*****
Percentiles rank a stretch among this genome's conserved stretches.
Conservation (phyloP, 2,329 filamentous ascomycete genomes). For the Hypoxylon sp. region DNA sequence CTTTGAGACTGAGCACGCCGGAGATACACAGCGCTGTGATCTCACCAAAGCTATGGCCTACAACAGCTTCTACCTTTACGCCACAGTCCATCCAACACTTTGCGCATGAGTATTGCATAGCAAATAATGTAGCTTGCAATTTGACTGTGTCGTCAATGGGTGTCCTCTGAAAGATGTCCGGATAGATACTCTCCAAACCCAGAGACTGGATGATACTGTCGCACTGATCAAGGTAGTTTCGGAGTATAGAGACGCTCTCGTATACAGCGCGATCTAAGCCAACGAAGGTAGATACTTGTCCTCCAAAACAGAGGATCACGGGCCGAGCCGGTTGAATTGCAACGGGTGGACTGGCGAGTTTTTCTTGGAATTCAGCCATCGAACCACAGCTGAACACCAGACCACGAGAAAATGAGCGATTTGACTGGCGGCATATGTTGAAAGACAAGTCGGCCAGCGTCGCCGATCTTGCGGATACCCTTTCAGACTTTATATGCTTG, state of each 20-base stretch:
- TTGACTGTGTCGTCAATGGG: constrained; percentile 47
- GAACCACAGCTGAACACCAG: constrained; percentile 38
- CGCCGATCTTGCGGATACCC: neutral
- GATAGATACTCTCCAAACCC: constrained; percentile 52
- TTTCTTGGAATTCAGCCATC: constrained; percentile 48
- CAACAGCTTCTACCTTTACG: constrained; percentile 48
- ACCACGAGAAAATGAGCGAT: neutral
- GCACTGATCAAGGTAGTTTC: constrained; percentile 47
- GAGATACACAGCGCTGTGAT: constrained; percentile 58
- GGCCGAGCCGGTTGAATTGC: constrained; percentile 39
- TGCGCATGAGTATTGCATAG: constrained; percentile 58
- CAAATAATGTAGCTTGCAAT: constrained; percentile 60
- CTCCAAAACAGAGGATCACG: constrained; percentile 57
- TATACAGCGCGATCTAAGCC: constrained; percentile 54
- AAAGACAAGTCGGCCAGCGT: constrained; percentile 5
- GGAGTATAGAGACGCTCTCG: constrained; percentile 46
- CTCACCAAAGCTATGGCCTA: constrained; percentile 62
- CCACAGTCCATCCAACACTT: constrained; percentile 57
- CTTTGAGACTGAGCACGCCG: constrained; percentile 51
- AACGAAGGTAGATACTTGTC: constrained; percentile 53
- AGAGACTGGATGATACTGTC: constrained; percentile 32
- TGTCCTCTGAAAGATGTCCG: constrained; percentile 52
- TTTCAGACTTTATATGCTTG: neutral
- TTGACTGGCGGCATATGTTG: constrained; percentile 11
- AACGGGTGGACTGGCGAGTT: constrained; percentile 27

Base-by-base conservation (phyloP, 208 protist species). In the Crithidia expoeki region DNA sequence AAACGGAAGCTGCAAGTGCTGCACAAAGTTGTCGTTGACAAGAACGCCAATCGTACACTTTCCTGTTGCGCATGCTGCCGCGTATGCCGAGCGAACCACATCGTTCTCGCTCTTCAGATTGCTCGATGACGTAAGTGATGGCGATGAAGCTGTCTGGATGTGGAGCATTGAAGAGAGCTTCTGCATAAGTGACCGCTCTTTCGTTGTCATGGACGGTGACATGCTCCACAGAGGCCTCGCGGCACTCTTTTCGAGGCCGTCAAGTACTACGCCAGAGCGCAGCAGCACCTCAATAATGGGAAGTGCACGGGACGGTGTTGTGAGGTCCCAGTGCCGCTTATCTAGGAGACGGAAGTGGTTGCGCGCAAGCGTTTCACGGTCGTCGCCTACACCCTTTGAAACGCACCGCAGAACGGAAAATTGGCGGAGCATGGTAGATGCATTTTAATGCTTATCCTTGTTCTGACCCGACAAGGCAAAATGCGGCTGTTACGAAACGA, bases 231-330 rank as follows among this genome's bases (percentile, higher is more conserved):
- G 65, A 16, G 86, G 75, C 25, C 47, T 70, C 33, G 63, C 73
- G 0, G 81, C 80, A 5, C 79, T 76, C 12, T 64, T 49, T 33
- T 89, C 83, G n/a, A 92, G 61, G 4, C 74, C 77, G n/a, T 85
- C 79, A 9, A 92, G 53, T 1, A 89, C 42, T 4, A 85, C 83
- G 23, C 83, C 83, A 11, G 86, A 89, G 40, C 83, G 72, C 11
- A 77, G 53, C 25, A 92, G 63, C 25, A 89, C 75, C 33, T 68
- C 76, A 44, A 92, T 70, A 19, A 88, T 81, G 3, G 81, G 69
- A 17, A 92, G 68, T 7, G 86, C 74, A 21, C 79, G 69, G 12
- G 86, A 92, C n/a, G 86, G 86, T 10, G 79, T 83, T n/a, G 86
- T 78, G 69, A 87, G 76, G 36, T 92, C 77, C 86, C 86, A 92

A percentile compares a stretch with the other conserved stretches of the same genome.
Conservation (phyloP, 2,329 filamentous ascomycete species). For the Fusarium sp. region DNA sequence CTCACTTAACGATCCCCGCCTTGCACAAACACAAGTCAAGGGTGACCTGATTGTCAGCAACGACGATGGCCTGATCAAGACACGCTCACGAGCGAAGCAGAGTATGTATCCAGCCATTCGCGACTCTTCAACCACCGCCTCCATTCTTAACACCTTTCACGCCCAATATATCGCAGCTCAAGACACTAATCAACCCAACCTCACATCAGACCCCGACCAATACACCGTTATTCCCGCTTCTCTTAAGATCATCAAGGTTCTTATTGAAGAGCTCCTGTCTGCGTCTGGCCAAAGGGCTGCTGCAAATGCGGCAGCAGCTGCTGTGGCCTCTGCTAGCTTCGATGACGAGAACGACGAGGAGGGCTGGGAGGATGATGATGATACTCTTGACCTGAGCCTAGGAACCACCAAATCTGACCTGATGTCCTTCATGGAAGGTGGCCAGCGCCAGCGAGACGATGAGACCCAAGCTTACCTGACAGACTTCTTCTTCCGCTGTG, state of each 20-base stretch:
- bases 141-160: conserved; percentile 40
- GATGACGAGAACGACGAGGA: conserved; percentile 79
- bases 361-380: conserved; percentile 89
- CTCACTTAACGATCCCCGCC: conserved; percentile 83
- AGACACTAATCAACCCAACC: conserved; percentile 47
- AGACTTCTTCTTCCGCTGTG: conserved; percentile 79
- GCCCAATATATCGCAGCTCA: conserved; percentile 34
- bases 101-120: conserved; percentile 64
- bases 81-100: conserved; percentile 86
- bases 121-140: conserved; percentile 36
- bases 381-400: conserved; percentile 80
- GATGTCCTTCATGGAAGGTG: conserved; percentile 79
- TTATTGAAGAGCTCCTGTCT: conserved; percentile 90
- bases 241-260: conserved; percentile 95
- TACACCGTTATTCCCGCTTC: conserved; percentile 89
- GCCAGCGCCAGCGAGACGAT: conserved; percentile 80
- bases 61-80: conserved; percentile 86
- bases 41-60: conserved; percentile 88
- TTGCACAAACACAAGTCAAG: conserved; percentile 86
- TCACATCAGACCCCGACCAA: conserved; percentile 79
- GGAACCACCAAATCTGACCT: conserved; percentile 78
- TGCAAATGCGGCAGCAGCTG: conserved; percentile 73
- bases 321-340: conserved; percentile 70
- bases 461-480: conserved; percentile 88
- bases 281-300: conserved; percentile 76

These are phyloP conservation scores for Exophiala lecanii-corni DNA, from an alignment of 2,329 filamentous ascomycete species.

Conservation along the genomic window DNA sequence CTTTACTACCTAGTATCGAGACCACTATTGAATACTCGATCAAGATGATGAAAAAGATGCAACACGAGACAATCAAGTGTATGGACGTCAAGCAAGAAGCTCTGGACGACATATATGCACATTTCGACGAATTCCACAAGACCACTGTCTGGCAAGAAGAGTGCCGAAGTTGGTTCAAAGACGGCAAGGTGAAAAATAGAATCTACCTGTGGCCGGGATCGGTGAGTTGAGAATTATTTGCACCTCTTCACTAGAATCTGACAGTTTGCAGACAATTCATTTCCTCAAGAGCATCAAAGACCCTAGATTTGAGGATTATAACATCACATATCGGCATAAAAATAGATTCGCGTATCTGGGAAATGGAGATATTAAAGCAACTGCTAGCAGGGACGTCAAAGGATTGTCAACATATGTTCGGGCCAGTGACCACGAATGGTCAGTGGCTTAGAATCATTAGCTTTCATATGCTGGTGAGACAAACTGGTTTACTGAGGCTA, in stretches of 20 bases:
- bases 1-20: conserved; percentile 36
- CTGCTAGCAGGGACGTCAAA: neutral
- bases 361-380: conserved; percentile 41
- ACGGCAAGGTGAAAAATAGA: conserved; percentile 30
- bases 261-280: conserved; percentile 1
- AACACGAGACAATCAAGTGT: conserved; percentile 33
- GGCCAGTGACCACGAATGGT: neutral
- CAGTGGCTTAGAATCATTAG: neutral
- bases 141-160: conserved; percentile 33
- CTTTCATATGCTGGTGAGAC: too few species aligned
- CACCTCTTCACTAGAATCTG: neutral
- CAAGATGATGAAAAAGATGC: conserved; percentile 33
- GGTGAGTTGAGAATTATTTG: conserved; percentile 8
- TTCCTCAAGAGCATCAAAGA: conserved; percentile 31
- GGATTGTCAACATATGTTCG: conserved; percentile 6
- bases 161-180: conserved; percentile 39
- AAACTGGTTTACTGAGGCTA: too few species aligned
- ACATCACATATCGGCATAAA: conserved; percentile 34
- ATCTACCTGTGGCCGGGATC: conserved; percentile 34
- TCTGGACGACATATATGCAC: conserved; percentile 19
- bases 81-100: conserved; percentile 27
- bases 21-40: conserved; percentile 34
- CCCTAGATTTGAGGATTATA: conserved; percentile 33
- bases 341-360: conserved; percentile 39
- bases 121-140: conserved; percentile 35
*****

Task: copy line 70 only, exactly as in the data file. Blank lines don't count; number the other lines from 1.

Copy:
- bases 361-380: conserved; percentile 41